Henry's Songbook

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Dirty Old Town

  • (Words & music Ewan MacColl)

    I met my love by the gas works wall
    Dreamed a dream by the old canal
    I kissed a girl by the factory wall
    Dirty old town, dirty old town

    Clouds a drifting across the moon
    Cats a prowling on their beat
    Spring's a girl in the street at night
    Dirty old town, dirty old town

    Heard a siren from the docks
    Saw a train set the night on fire
    Smelled the spring in the smokey wind
    Dirty old town, dirty old town

    I'm going to make a good sharp axe
    Shining steel tempered in the fire
    Will chop you down like an old dead tree
    Dirty old town, dirty old town

    repeat : Dirty old town, dirty old town

Susannes Folksong-Notizen

  • english  [1970:] Written in 1946 for a Theatre workshop production, 'Landscape With Chimneys', a documentary play about Salford, Lancs. (Notes 'The World of Ewan MacColl & Peggy Seeger')

  • english  [1989:] Over in the Salford Workers' Arts Club (the 'croft' of Dirty Old Town) the talk down by the bar was of Marx and philosophy [...] and even teenagers found themselves discussing politics and art. (Denselow, Music 19) Another MacColl drama was 'Landscape With Chimneys', which dealt with life back in Salford. On the opening night, Joan Littlewood found she had a problem. There was an awkward scene change, and MacColl was asked to produce an instant two-minute song to cover it. He sat down and wrote Dirty Old Town on the spot, and performed it (singing the words from a piece of paper) two hours later. The play has long been forgotten, and MacColl had forgotten the song until he found that it was being sung in the USA and Czechoslovakia. It has reappeared in an off-Broadway musical, on a Rod Stewart LP and (best of all) as a single by the Pogues. (Denselow, Music 21)

  • english  [1990:] Sometimes from the vantage point of the Peel Park reading room I would gaze out over [Salford] with its endless streets of identical houses, its rampart church spires and its innumerable factory chimneys pointing accusing fingers at the sky. Even from a distance it looked moribund, a 'place much decayed', and yet I was stirred by it, filled with a disturbing kind of enthusiasm. In the shabby wilderness, with its mean streets and silent cotton mills looking like abandoned fortresses, in those geometrically arranged warrens and occasional clusters of bug-infested dwellings built in the reign of daft George for 'the better class of artisan', in that wasteland of rotten timbers and rusting iron, of a fouled river and an abandoned canal, a quarter of a million people are born, live and die. It is my Paris. [...] What is it I feel for this place? Hatred? Yes, most of the time, but not all the time. Not all the time. [...] Sometimes lying in bed at night I am overcome with the awful fear that I will never escape from this place, that I am trapped and destined to live out my life in this awful ratpit. [...] Of course I hate it, I loathe it, I am scared of being devoured by it; and yet, though I live to be a hundred, it is unlikely that I will ever come to know any place as well as I know this one. That smoke-encrusted brick was among the first things I ever saw. I have absorbed this place through the palms of my hands; the soles of my feet have walked, run, slid, hopped, jumped and skipped along its flagstones and cobbles, through its roads and alley-ways, ist detours and short cuts, its dumps, cinder-crofts and parks.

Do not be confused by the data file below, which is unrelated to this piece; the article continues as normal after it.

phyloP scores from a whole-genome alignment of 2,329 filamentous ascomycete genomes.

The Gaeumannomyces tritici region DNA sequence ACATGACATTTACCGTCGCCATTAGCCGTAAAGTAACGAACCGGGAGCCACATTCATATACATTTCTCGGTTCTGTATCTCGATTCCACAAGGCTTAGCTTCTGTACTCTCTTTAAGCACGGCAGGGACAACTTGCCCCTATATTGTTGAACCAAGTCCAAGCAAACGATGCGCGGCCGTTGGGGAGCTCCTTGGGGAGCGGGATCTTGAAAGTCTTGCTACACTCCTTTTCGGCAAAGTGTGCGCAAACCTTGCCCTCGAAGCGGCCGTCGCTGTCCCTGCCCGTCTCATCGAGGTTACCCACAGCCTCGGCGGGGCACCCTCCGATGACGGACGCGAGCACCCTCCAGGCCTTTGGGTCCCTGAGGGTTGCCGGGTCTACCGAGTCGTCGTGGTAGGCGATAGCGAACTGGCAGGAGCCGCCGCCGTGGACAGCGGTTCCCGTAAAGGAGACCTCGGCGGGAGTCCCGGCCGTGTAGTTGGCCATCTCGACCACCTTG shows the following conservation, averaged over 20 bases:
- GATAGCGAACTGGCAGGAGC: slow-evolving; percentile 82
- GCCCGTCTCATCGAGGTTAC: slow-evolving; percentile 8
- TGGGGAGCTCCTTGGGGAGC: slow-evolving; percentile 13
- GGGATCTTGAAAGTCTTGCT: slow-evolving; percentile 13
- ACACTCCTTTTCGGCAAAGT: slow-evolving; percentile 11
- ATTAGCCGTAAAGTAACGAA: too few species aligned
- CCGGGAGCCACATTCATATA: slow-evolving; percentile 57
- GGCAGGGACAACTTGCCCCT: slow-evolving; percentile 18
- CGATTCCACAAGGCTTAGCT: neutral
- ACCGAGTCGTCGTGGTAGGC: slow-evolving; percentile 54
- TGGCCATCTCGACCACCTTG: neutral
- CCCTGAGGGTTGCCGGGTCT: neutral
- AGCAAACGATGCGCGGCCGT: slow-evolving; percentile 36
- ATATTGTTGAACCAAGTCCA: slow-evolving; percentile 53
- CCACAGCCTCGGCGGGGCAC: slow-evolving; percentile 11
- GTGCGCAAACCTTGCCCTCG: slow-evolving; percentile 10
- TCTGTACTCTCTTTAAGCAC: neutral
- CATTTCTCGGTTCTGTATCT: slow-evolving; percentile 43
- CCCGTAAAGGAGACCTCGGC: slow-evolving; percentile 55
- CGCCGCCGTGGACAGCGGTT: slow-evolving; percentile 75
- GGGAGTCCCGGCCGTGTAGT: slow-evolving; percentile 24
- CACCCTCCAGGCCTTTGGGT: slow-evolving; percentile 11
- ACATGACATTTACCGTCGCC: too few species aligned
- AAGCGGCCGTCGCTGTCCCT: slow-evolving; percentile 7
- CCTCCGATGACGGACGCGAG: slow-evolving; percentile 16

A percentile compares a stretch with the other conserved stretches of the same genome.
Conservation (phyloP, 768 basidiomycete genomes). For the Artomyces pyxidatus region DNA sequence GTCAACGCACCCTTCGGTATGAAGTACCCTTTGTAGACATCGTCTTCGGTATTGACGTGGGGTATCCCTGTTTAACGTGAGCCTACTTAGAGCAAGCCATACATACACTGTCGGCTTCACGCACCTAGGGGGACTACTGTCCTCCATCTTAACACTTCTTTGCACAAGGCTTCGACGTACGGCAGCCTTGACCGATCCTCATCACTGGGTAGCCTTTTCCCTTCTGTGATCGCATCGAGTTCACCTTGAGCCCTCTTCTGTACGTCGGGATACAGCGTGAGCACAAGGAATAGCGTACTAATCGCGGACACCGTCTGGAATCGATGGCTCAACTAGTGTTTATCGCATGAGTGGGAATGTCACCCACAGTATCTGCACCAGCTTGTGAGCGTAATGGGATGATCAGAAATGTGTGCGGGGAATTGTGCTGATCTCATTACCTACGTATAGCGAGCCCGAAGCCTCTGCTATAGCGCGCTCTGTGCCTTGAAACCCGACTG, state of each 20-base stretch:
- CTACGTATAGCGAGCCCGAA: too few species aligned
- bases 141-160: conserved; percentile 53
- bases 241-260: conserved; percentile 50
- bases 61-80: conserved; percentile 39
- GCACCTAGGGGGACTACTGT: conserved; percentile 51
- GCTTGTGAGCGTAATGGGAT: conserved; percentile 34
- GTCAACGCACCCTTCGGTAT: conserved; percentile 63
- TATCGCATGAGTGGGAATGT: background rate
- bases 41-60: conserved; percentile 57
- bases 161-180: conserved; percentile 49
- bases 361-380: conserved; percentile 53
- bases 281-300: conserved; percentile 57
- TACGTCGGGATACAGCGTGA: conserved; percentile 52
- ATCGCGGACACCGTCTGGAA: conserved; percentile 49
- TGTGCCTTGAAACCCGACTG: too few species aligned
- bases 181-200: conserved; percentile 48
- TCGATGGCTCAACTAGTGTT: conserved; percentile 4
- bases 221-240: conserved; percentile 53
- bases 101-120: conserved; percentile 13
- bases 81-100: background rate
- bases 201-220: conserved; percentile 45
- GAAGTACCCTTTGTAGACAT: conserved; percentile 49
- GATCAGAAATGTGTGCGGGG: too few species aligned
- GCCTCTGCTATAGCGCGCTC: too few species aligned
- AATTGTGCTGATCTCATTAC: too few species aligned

My nose is equally familiar with the place. If I were to walk blindfold through this labyrinth of odours, my nose would guide me like a well-trained bloodhound. [...] There's smells and smells, of course. On the whole, the smells of winter are bearable; half the time we don't even notice them. After all, you've had them in your nostrils since the day you were born. In the summertime they are less easy to put up with because then, in addition to the smell of this or that factory or industrial process, there is the stink of sewers and - even worse - the stench that issues from the few houses in the street where the struggle against dirt and squalor has been abandoned. It isn't easy to live in a constant state of siege, with dirt as the enemy. (MacColl, Journeyman 180ff)

  • english  [1990:] This song, written in 1950 to facilitate a scene change in a Theatre Workshop production, has been covered by many singers. It celebrates Salford, Lancashire, the northern industrial town where Ewan grew up. Salford bears the same relationship to Manchester as does the Piraeus to Athens; it was the town of Friedrich Engels, the classic industrial revolution slum city much of which has since been torn down and replaced with new slums. (Notes Ewan MacColl, 'Black and White)

      [Woraus klar werden dürfte, daß es unter 'irisch' eigentlich nicht ganz richtig steht ...]


    See also Help: Dirty Old Town? Meaning???

Quelle: England

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06.09.1999, aktualisiert am 24.04.2003